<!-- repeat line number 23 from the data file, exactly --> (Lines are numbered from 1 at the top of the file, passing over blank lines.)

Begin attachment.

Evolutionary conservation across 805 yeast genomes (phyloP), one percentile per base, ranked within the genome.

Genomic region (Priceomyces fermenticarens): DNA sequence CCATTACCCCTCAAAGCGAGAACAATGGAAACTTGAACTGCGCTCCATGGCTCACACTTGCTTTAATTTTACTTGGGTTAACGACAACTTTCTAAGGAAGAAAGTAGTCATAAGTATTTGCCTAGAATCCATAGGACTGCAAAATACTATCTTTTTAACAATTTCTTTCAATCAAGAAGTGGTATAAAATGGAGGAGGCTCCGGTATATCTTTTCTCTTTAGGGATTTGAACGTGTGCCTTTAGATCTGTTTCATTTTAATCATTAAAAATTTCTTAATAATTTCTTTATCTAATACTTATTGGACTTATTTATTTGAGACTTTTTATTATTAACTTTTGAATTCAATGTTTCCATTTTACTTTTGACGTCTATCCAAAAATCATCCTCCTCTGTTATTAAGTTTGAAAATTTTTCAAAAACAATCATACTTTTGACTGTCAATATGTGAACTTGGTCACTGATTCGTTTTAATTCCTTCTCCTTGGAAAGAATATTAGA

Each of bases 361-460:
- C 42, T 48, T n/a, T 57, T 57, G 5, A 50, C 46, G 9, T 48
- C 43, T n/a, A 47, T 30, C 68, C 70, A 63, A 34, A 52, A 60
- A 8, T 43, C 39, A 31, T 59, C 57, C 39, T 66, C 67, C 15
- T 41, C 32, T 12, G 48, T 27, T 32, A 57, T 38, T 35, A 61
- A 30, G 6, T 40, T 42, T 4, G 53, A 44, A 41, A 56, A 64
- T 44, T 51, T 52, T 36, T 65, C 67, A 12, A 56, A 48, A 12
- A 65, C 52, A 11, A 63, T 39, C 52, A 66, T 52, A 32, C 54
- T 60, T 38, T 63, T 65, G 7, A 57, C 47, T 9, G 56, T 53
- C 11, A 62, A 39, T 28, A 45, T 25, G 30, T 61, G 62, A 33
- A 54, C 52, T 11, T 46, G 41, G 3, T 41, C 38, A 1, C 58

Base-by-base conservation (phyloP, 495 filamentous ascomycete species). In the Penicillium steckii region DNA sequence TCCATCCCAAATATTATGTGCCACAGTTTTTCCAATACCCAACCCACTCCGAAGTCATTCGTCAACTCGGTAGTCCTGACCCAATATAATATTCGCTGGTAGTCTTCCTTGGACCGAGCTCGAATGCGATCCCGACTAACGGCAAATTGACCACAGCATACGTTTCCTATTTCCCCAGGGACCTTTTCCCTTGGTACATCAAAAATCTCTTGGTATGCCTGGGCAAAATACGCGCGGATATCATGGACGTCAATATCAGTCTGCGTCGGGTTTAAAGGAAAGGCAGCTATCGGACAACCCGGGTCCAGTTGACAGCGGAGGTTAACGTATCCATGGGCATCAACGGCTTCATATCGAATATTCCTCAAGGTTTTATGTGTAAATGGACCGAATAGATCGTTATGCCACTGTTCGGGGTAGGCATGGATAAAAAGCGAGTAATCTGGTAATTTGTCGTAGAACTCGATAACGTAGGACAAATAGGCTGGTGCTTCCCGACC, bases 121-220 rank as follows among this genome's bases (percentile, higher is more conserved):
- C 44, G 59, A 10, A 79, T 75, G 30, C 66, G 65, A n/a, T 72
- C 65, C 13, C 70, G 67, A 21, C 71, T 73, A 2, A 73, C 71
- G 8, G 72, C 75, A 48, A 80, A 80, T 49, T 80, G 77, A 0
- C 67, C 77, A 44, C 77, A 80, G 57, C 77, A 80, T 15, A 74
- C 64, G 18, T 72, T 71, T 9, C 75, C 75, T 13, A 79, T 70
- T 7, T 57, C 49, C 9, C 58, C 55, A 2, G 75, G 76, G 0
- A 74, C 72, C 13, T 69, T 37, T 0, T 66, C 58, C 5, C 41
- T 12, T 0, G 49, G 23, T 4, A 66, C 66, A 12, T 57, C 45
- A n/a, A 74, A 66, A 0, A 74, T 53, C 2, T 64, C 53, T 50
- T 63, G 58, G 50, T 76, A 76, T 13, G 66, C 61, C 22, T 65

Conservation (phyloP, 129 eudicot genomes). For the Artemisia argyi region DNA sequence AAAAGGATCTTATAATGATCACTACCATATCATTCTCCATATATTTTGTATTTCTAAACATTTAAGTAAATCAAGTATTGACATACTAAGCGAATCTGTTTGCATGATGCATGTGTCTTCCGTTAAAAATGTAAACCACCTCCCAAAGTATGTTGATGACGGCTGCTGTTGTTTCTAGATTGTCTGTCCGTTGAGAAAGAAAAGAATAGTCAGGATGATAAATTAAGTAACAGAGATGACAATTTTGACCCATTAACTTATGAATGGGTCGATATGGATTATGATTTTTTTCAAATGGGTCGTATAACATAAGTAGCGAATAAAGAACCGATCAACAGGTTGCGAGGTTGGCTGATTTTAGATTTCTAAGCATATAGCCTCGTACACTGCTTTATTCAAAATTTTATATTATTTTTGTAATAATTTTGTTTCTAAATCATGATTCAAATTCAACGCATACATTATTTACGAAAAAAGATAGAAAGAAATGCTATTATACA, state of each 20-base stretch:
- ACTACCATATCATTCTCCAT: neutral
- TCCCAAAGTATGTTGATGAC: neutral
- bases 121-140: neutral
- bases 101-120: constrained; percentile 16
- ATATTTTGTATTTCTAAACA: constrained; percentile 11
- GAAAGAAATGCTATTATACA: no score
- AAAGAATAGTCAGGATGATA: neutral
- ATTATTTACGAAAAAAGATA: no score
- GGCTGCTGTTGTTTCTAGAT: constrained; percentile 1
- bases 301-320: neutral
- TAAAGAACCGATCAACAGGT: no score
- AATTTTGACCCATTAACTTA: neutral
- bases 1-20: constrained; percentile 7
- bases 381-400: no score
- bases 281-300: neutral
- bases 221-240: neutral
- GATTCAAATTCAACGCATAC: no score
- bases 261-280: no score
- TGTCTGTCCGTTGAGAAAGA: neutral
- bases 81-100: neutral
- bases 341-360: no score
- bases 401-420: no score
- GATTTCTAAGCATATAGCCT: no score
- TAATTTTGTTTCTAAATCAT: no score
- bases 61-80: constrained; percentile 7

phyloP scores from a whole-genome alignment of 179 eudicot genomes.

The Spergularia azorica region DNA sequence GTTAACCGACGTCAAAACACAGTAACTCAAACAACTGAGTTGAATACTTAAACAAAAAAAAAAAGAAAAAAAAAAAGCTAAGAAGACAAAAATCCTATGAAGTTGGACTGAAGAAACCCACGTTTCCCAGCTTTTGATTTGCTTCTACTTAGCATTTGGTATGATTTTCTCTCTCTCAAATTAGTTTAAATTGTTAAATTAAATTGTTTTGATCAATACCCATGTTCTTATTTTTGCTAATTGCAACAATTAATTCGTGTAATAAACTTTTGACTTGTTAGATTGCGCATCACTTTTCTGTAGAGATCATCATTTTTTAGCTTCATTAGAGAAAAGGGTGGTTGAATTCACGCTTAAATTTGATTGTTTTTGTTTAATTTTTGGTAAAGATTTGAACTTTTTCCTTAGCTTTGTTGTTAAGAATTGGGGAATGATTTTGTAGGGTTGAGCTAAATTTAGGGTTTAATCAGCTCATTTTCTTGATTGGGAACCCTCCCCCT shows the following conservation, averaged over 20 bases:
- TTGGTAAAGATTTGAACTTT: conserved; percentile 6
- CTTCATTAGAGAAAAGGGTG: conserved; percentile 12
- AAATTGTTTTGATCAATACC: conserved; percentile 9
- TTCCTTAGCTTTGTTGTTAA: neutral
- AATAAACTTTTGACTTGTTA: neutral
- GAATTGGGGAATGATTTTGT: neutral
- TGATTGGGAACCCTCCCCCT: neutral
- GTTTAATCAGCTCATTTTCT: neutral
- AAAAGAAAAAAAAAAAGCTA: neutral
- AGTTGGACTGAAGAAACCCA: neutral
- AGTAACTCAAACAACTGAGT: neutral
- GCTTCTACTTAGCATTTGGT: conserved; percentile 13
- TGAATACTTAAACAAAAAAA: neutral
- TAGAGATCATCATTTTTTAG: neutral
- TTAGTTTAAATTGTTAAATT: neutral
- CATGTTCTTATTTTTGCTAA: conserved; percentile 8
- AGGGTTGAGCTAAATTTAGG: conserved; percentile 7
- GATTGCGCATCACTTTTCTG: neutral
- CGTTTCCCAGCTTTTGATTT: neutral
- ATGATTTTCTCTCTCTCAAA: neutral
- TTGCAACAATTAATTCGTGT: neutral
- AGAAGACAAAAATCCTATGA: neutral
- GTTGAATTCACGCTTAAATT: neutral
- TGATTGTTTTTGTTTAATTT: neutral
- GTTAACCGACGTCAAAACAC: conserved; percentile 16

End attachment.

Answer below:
- A n/a, A 74, A 66, A 0, A 74, T 53, C 2, T 64, C 53, T 50